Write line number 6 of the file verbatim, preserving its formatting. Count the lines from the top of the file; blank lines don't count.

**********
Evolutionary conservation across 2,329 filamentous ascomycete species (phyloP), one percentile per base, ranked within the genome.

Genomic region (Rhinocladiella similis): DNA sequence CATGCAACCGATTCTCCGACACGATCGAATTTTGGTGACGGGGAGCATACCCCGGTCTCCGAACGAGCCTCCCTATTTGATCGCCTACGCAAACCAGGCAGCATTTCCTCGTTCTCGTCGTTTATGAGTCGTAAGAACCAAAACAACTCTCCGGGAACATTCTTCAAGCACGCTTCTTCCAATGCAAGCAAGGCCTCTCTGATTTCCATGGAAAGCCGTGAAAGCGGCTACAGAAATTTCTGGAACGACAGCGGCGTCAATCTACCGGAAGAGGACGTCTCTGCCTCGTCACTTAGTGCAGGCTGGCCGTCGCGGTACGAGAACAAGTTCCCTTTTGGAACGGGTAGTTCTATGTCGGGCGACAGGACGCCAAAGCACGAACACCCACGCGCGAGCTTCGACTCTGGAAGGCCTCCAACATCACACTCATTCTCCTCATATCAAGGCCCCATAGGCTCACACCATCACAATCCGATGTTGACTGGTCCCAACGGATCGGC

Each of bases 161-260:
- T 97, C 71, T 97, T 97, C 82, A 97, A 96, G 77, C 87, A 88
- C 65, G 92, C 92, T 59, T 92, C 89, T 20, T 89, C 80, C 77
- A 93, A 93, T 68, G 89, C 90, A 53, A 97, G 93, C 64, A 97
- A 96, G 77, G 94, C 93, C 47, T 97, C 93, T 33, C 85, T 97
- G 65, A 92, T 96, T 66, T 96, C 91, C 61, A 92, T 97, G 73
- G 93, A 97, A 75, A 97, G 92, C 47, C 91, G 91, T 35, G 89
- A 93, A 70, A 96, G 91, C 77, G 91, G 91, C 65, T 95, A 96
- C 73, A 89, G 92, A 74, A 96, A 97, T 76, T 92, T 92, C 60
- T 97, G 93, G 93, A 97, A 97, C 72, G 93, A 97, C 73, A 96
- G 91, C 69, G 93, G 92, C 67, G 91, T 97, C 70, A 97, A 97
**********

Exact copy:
- A 93, A 93, T 68, G 89, C 90, A 53, A 97, G 93, C 64, A 97